Wedding Cake Controversy

Wedding bells ring in court hearings rather than harmony this summer as a Colorado judge rules a bakery guilty of discrimination after refusing to cater a same-sex wedding. A question of rights since Massachusetts legalized gay marriage in 2004, the dilemma only amplifies after the Supreme Court ruled such lawful all across America this month.

While many argue that the Colorado ruling is justifiable because the homosexual couple deserve a cake on their special day, this is not the issue at hand.

Religious freedom, free markets, and both plaintiff’s freedom of choice are at play, too.

Of course a couple should have a beautiful dessert on their big day if they want to, but why force someone to bake it against their will, especially when going against spiritual convictions?

Coercing creation, you run the risk of receiving a loveless, mediocre product, spit in the batter, or negative vibes to swathe the buffet table.

Plus, why give money to those reluctant if not hateful people?

With early 2015 polls everywhere from CNN to the Wall Street Journal reporting that over half the population supports gay marriage, there are alternatives abound.

Even if you live in a very rural town with limited options, you could begin a KickStarter campaign to supplement the cost of a long distance chef or refrigerated delivery.

Given how popular supporting the LGBTQA community has become, once the story catches with a media outlet, it would not be surprising to see donations come in to cover the entire ceremony, perhaps accompany a celebrity appearance.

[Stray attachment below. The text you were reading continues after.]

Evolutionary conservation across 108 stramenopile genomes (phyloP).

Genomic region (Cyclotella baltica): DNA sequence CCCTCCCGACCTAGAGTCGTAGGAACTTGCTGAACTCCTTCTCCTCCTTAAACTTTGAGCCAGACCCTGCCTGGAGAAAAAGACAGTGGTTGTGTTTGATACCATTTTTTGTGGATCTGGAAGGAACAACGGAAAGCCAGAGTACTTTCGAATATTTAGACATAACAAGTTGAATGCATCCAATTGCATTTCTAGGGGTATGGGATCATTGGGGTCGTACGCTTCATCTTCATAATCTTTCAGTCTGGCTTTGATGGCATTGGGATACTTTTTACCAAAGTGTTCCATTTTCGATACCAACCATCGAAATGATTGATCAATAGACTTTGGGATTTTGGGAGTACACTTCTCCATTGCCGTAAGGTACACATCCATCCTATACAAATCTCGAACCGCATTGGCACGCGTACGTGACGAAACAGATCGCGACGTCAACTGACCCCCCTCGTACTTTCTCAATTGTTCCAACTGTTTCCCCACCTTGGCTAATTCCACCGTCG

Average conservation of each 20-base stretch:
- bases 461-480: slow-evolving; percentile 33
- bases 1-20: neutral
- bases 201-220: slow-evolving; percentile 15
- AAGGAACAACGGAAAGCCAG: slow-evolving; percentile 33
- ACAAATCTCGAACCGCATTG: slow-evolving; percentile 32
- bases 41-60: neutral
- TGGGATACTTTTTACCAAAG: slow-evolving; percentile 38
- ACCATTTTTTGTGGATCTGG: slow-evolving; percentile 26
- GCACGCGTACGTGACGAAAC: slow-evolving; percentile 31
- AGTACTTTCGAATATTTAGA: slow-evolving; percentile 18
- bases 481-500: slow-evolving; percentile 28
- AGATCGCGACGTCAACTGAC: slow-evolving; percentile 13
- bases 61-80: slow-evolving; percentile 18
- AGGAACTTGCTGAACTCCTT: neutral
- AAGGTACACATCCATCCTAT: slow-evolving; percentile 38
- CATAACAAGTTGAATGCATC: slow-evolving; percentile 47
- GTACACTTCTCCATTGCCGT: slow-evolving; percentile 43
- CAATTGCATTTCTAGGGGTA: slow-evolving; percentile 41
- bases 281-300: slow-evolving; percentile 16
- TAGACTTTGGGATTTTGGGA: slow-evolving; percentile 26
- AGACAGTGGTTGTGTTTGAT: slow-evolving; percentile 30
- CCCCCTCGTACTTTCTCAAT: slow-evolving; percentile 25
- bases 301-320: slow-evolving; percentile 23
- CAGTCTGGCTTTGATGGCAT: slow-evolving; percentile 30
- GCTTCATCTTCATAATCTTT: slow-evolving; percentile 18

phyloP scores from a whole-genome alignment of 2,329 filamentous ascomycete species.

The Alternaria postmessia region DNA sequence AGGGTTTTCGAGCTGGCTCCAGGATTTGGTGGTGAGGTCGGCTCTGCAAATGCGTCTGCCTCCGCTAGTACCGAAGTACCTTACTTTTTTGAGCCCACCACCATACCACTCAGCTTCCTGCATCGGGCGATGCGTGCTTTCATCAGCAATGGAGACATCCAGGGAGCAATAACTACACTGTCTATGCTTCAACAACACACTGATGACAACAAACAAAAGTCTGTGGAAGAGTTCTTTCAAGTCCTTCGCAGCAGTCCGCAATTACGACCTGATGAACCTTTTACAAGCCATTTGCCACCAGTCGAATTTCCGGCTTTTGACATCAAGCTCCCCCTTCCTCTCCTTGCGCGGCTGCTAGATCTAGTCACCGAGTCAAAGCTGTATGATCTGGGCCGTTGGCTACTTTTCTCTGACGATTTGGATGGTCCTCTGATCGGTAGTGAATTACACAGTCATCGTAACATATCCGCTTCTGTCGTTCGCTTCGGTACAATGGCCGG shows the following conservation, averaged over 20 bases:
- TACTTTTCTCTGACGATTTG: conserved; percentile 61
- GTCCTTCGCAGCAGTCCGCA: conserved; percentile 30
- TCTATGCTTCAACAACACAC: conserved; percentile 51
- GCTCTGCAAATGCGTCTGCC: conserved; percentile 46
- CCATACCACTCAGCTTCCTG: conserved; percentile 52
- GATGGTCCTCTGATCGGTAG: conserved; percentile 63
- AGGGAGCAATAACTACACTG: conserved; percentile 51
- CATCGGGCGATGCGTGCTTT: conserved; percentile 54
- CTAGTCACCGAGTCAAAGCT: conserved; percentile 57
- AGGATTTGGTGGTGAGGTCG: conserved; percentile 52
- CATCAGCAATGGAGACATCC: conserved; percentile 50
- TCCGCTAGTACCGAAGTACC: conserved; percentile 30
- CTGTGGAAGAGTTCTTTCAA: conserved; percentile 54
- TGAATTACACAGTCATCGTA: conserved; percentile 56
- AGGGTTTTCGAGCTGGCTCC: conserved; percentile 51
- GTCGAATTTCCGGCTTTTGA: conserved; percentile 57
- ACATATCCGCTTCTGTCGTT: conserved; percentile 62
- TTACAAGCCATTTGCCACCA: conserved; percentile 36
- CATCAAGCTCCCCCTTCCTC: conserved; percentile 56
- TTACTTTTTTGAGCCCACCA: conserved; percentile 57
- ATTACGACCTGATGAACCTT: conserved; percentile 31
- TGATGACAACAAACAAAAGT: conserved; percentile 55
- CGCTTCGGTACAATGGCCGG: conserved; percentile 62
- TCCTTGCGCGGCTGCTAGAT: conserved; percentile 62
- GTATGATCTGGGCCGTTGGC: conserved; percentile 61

The same goes for litigating churches into performing ceremonies they are uncomfortable with. If weddings are about celebration, keep those denying the legitimacy of your love out.

Spread the word about the happiness found with your partner and the adversity you faced at that bakery. There is no need to take money from the state by suing. Those tax dollars could be better spent funding schools or feeding the homeless.

The press will take care of commending you and crucifying them. The public will take care of vindicating you and putting them out of business through bad buzz.

Furthermore, while the fight for equality rages on, let us not become the very ones who oppressed us.

Priests who refuse to accept the validity of commitment crossing the gender divide have every right to practice what they preach, just as the new generation has every right to progress the LGBT agenda through culture.

It is culture—not courts—that dictates viewpoint. Suing and enslaving business does not garner sympathy for a cause, it closets animosity. News, art, time, and discussion change perceptions, phase out narrow thinking.

Phase out bigotry by letting businesses and individuals express themselves—through work, words, or weddings—without the fear of falling under the government’s boot.

Disclaimer: This is just one person’s opinion and it is not representative of all FIUSM staff.

About the Author

Paige Butler
Political blogger and author of three politically tinged fiction books (under the pen name Paige Johnson), Paige Butler is a junior at FIU.

2 Comments on "Wedding Cake Controversy"

  1. Thank you for this article. No one should be legally coerced to render private property and/or services to another in violation of their beliefs. But I have to wonder why it received a disclaimer when other articles on LGBT issues did not.

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